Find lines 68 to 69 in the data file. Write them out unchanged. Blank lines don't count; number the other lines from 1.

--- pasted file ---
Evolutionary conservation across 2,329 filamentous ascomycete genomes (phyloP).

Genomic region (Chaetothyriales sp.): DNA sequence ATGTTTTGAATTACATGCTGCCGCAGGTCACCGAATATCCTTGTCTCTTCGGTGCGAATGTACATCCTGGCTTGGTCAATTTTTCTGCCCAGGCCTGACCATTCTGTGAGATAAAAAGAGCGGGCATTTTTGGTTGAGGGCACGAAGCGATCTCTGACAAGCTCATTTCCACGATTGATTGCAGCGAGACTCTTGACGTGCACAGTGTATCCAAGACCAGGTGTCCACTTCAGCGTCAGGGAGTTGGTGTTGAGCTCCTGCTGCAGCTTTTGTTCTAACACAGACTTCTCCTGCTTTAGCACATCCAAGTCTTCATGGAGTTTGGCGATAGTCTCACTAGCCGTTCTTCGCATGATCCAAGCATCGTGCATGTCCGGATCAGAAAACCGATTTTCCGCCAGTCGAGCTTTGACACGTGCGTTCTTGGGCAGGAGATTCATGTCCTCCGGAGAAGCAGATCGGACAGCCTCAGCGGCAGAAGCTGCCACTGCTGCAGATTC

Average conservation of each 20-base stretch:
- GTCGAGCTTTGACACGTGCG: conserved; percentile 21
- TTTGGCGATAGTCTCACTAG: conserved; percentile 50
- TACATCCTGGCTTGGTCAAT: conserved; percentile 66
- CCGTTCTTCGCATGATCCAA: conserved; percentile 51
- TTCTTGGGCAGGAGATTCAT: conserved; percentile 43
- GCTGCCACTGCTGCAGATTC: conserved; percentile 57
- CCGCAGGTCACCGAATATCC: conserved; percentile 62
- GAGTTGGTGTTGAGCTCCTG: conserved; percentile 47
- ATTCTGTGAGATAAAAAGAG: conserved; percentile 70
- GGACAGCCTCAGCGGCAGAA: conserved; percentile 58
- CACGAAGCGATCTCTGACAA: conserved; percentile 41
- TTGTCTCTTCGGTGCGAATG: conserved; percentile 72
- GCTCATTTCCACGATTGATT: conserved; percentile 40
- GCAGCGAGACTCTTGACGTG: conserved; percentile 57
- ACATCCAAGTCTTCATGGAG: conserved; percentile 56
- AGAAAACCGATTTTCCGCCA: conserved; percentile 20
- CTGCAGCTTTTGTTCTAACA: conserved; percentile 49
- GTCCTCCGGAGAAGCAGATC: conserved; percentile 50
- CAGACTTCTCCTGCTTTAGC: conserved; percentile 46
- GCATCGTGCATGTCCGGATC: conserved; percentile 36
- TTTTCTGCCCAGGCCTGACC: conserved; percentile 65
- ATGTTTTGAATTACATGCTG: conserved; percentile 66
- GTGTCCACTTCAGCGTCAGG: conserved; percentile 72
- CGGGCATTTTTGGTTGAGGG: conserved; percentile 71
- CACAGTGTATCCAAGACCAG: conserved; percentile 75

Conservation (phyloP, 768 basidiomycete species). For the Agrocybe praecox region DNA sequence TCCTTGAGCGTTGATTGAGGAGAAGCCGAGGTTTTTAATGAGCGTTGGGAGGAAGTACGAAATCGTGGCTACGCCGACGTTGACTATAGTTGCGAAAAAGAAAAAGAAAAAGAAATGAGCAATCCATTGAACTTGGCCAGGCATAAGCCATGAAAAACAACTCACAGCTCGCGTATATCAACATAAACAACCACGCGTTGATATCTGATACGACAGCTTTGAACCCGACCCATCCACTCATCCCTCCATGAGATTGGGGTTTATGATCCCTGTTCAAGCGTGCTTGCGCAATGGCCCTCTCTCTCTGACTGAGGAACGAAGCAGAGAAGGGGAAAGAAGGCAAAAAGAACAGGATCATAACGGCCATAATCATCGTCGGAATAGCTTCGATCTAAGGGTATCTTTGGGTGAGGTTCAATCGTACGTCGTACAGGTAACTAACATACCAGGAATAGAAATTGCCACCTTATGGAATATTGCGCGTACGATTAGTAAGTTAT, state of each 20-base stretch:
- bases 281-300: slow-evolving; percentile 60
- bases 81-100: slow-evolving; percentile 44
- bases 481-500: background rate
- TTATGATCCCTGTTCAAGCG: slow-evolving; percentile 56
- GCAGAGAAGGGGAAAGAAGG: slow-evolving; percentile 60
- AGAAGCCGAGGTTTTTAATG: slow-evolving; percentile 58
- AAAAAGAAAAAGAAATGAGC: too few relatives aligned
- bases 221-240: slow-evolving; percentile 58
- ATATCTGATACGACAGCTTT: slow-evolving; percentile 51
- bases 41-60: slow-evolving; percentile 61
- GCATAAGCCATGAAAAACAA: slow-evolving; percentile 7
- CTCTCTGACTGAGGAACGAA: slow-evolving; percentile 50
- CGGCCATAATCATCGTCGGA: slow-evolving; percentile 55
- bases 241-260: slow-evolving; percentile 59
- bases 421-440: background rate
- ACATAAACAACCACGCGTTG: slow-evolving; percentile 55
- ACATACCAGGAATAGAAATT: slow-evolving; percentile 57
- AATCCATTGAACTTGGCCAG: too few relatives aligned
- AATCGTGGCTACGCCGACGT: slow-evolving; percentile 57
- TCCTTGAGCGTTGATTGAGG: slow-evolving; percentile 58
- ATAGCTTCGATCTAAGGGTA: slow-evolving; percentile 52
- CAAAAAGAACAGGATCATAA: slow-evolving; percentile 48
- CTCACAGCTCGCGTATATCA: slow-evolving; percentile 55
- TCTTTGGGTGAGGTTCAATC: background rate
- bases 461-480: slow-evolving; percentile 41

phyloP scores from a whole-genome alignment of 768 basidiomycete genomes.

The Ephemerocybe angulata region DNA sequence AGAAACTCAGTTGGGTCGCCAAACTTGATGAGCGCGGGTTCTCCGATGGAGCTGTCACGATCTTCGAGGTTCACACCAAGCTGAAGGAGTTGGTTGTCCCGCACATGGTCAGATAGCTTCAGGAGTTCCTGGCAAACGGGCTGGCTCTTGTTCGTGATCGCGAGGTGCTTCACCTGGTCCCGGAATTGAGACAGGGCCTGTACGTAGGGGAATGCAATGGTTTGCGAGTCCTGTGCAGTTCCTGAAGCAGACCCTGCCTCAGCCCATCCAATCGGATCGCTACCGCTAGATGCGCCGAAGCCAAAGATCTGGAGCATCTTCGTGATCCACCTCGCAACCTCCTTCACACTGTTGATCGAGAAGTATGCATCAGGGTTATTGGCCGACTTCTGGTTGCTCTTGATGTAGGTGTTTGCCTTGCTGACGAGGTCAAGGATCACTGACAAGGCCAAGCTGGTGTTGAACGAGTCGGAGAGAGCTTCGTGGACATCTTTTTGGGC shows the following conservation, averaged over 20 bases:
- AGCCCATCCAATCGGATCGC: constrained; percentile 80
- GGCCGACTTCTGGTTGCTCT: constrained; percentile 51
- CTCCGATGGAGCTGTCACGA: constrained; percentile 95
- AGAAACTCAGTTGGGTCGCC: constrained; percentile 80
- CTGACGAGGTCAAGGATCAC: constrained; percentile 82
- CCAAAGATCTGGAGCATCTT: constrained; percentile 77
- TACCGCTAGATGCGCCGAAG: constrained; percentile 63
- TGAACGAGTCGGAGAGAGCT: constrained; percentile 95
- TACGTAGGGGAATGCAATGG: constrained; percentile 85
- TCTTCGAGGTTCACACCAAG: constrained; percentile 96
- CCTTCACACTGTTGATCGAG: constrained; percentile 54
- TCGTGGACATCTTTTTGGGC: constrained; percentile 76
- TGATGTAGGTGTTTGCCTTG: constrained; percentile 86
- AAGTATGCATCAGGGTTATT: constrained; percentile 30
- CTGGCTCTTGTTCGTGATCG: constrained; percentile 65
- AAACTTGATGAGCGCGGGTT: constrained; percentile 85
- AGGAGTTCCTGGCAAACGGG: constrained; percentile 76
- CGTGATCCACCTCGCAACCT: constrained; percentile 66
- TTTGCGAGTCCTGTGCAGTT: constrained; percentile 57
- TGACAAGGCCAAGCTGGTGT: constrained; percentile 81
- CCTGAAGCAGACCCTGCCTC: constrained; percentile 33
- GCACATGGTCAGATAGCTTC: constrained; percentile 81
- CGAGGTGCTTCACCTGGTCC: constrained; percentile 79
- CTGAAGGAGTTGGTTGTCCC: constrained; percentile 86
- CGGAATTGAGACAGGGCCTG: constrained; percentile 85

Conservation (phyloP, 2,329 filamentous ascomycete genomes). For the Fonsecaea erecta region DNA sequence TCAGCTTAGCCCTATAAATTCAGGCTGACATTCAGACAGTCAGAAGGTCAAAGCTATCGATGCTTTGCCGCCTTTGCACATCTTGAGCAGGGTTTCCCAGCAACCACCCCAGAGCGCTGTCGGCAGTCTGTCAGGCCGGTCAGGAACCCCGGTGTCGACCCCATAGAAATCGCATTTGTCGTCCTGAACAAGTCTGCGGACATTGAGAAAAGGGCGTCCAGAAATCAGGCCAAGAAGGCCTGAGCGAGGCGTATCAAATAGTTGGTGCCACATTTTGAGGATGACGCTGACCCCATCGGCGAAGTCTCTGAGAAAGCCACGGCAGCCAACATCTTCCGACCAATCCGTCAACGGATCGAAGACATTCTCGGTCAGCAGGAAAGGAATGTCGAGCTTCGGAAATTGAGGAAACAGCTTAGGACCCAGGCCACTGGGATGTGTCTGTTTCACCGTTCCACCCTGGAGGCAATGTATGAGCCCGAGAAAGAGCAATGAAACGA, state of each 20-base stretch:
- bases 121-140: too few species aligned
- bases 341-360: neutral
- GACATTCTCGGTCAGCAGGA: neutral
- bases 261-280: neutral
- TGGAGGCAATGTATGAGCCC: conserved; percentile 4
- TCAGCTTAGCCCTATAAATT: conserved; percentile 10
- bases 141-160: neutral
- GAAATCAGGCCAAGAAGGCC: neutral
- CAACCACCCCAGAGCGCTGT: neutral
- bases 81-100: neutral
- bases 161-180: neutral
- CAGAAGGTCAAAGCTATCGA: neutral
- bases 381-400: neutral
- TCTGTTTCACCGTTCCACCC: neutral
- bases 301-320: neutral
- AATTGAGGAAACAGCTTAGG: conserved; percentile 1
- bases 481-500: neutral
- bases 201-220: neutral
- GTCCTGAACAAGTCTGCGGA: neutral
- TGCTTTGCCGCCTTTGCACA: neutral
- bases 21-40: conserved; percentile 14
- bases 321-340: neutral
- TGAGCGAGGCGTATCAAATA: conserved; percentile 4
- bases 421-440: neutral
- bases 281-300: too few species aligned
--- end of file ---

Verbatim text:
- TCGTGGACATCTTTTTGGGC: constrained; percentile 76
- TGATGTAGGTGTTTGCCTTG: constrained; percentile 86